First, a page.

THE DEAD Sea Scrolls, in short (which they are not, running longer than a politician's promises), are the oldest known biblical manuscripts in existence. Perhaps the greatest archaeological find of the 20th century, they made their North American debut Saturday at the Franklin Institute, where they'll stay through mid-October.

To many atheists, they are the Chronicles of Riddick, or a graphic novel. To most believers, the Dead Sea Scrolls — more than 900 parchments and fragments — offer proof (or at least evidence) that events they believe in actually happened.

Even if you believe that religion is a fairy tale, the 2,000-year-old scrolls deserve respect simply because of their age — they were written between 250 B.C. and 68 A.D., probably by the Essenes, who were hard-line true believers. They were written mostly on parchment (animal skin, ewww), without a Word program, keyboard or even spell-check, which would have been greatly challenged as the Scrolls are in Hebrew, Aramaic and Greek. The scrolls — one even says, "In the beginning, God created the heaven and the earth" — could be describing something imaginary, but if so, it was an imagination that changed the world, by creating a platform for just-forming Judaism, then Christianity and, later, Islam.

Before I get into what some see as a vast angel-wing conspiracy that laid the foundation of modern religion, I have to report that the scrolls — 20 at the Franklin Institute, but only 10 on display at any time — are a small part of the wide-ranging exhibition.

Doing its usual stellar job of presentation, the institute has loads of other artifacts, including pottery, crockery, coins, musical instruments, jewelry — even a terra-cotta bathtub with Jacuzzi jets. [Editor's note: Stu's at it again. The bathtub does not have Jacuzzi jets.]

The collection extends through several rooms, supported by audiovisual displays and the omnipresent Sony flat-screen TVs.

One minor display I found fascinating was an animated map of the Mideast, starting in 1000 B.C. with the United Kingdom of Israel being replaced by succeeding waves of conquerors, from Babylonians to Romans to the Islamic Ottoman Empire, displaced after World War I. Takeaway lesson: No empire lasts forever (not even the American empire, for the uber-left who think we own one).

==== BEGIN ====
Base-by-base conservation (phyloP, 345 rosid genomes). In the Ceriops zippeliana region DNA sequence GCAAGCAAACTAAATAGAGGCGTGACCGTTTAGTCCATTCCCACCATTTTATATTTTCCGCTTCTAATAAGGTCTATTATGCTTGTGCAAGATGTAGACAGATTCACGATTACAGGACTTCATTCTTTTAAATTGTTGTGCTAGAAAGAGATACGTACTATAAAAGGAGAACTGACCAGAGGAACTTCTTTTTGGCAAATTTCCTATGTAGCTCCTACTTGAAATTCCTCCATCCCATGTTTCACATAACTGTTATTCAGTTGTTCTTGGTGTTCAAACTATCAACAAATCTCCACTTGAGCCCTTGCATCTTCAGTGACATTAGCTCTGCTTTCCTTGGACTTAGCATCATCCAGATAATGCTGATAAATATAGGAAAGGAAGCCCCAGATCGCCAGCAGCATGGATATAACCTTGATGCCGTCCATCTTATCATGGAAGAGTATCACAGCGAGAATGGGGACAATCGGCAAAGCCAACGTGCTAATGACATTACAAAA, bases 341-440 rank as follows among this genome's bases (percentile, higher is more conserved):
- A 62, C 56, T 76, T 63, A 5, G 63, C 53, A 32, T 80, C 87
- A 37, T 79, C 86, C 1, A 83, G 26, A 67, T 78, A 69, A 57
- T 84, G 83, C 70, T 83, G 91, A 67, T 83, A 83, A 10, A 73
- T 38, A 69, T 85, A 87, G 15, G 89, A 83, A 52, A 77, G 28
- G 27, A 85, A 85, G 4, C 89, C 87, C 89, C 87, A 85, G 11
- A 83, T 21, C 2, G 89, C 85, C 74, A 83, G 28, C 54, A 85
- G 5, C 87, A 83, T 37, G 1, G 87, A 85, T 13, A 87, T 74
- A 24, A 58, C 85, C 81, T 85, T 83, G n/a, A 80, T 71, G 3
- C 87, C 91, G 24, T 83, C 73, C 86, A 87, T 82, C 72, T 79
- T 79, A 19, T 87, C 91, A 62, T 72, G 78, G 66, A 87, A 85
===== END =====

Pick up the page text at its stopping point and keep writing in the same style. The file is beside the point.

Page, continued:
The scrolls were found between 1947 and 1956 in 11 caves along the northwest shore of Israel's Dead Sea, a popular tourist attraction because of the falafel stands, chintzy souvenirs and such a high concentration of salt that nothing can live in it (that's why it's Dead), but the salt makes it possible for anyone to float on the water, just like Ivory soap. Tourists try it for the photo-op.

The scrolls were placed in clay jars and hidden in the caves not because of a Batman fetish, but because the ancient Jews feared that the invading Romans would destroy everything they could lay their callused hands on, which of course they did. The darkness and low humidity of the caves protected the manuscripts.

They likely were hidden during the First Jewish Revolt against Rome, and remained undisturbed for 2,000 years, which is even longer than Philadelphia has waited for a Super Bowl victory. The scrolls loudly, if silently, proclaim Jerusalem's centrality to Jewish history, which inconveniently contradicts recent statements by Palestinian Authority President Mahmoud Abbas that the city belongs only in "Islamic-Christian religious history."

Most of the scrolls are nonbiblical, representing a variety of religious legal writings, prayer texts and predictions of a coming apocalypse. Israelites depended on the writings to understand their history and their relationship with their one and only god.

Whether or not you believe in a one and only god, the scrolls are a priceless window into history. n

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